April 26th, 2011
08:55 AM ET
Editor's Note: Danielle Elizabeth Tumminio is ordained in the Episcopal Church and has taught a variety of educational institutions, including Yale University. She is also the author of "God and Harry at Yale: Faith and Fiction in the Classroom."
By Danielle Elizabeth Tumminio, Special to CNN
Though personal finances and not taxpayer dollars paid for our wedding, her words exhumed the Dr. Faust-style angel-devil debate between Danielle the Priest and Danielle the Bride that dominated my engagement. Observe:
Danielle the Priest: Your ring is too big, and child slaves probably mined the diamond.
Danielle the Bride: It was my mother’s, and my parents didn’t know about diamond industry ethics 40 years ago.
Priest: You should still sell it and give the money to a struggling nonprofit.
Bride: I’m not selling a family heirloom. Besides, we offered a tithe of the wedding cost to charity instead of giving favors.
Priest: Two words for you: Lobster profiteroles.
Bride: They were an included hors d’oeuvres.
Priest: Ordering pizza in the backyard would have been cheaper than a catered reception with lobster profiteroles.
Bride: I tell you — we didn’t pay any extra for the lobster profiteroles.
Priest: It still would have been cheaper.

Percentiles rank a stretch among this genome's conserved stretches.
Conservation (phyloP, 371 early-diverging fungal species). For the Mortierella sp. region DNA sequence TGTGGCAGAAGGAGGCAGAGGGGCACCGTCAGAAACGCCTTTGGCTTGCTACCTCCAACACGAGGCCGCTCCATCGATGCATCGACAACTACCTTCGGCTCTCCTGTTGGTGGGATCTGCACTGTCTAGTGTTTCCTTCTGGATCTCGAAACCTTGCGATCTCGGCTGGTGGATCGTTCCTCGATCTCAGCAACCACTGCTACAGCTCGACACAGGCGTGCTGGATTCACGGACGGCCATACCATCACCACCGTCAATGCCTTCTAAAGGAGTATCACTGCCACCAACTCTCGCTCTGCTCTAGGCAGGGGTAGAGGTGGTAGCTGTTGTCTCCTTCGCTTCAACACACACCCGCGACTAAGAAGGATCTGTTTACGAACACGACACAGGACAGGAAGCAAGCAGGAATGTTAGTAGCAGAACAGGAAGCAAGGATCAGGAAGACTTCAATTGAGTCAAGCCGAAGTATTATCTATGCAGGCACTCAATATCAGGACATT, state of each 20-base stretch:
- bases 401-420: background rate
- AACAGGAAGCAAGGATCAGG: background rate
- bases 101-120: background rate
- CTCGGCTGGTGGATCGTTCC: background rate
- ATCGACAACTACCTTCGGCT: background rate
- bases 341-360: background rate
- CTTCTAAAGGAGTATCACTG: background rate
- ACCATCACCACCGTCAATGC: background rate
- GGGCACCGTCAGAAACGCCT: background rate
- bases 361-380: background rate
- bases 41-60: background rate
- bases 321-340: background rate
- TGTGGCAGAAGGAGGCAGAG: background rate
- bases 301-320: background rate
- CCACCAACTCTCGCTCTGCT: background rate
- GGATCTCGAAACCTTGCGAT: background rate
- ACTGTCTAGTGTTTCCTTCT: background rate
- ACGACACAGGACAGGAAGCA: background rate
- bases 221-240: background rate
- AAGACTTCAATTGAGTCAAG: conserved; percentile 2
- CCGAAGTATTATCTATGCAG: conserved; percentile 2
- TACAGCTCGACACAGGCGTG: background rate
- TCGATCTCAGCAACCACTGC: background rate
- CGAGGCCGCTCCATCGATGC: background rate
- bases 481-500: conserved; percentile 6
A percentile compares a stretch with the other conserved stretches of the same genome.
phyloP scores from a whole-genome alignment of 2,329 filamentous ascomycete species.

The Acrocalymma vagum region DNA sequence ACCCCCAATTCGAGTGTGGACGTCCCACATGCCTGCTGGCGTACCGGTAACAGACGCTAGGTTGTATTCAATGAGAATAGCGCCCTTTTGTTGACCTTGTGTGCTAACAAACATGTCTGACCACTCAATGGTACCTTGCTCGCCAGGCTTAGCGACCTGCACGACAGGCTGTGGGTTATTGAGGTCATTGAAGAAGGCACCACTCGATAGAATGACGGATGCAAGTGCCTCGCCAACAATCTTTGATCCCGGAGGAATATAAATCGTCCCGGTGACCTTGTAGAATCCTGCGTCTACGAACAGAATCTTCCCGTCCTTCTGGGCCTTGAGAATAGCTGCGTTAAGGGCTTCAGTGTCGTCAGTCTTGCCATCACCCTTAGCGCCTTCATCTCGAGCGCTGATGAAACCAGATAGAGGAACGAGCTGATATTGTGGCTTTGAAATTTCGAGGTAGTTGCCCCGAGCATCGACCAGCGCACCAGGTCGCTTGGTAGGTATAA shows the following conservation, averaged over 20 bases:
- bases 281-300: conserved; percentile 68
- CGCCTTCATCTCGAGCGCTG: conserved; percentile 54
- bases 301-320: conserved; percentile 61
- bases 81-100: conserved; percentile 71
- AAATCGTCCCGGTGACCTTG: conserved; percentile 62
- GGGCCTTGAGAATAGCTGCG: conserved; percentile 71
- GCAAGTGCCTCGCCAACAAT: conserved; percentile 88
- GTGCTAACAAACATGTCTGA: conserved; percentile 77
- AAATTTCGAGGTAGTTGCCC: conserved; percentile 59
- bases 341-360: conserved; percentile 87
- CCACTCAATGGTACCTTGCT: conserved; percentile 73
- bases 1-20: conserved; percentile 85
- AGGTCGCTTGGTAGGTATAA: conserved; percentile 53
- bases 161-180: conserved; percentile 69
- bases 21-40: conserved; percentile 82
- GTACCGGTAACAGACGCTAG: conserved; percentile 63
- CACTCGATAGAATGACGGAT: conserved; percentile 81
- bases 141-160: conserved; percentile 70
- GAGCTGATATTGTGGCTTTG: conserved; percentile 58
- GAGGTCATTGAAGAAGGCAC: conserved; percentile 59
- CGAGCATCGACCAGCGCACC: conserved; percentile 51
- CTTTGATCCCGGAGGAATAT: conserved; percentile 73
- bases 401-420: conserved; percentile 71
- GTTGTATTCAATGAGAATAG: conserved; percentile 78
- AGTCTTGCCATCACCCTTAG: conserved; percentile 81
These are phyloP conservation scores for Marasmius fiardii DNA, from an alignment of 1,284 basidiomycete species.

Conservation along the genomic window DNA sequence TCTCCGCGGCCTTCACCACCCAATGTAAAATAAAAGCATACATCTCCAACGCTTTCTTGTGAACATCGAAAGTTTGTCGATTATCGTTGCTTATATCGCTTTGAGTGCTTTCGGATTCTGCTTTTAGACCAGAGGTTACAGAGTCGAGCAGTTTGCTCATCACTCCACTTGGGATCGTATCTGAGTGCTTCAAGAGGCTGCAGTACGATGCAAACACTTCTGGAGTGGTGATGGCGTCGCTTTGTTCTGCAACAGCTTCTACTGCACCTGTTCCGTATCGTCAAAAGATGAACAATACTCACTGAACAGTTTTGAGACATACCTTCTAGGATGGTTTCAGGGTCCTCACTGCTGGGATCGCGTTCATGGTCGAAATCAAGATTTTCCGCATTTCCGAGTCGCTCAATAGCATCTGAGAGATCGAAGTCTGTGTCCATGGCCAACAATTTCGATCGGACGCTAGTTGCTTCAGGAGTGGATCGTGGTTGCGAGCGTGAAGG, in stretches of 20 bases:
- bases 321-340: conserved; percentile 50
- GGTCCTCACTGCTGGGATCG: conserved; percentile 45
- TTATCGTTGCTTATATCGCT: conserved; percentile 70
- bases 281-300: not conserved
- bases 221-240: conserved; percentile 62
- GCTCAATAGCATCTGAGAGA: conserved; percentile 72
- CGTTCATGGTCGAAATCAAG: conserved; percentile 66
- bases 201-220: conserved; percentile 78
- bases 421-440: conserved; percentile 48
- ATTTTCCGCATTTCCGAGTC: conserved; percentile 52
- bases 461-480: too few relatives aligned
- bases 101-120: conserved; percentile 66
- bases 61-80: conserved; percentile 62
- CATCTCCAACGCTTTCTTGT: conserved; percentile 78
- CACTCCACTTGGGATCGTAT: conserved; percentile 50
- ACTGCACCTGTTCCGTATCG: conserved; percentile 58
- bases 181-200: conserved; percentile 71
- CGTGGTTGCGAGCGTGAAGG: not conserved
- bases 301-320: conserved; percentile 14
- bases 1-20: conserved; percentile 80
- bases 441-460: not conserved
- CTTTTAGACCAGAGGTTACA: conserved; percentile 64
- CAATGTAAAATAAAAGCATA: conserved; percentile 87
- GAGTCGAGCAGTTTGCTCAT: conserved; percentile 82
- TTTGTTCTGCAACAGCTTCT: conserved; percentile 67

Bride (growing flustered): My dress was inexpensive, and we had a DJ, not a band.
But the truth is that however much Danielle the Bride tries to justify the bagpiper (a tribute to Scotland, where we met), the whitened teeth (free gift from the dentist), or the lobster profiteroles, my wedding was not cheap (though Danielle the Bride points out that it fell within the average price range of a Northeastern nuptial affair).
So is it acceptable for a priest — or any Christian, for that matter — to spend lavishly on a wedding while much of the world lives in poverty, and while Jesus harkens that, “If you wish to be perfect, go, sell your possessions, and give the money to the poor?”
Well, there are a couple of ways to respond.
One is to say: The bridal bliss-seekers have no choice when the word “wedding” puts dollars signs in the eyes of professionals ranging from bands to bakers.
Despite national economic woes, wedding prices rose 23% in 2010 and 73% from 1990-2005, far exceeding cost of living increases. So even while most people strive to plan economically, budget bending is often necessary.
One could also say that it’s human nature to throw lavish weddings.
In Libya, nuptials involve upwards of 3,000 guests needing meals for several days. And with people taking out loans for trousseaus and multi-day feasts in India, one minister of parliament, Rayapati Sambasiva Rao, tried to create government restrictions on weddings, saying they are “a vulgar display of wealth” in a country riddled with poverty.
Still, billionaire Lakshmi Mittal spent more than $55 million for his daughter’s knot tying. The luxury items: 1,000 silver-boxed invitations, flights for guests from India to France, and rental of the opulent French palace Versailles.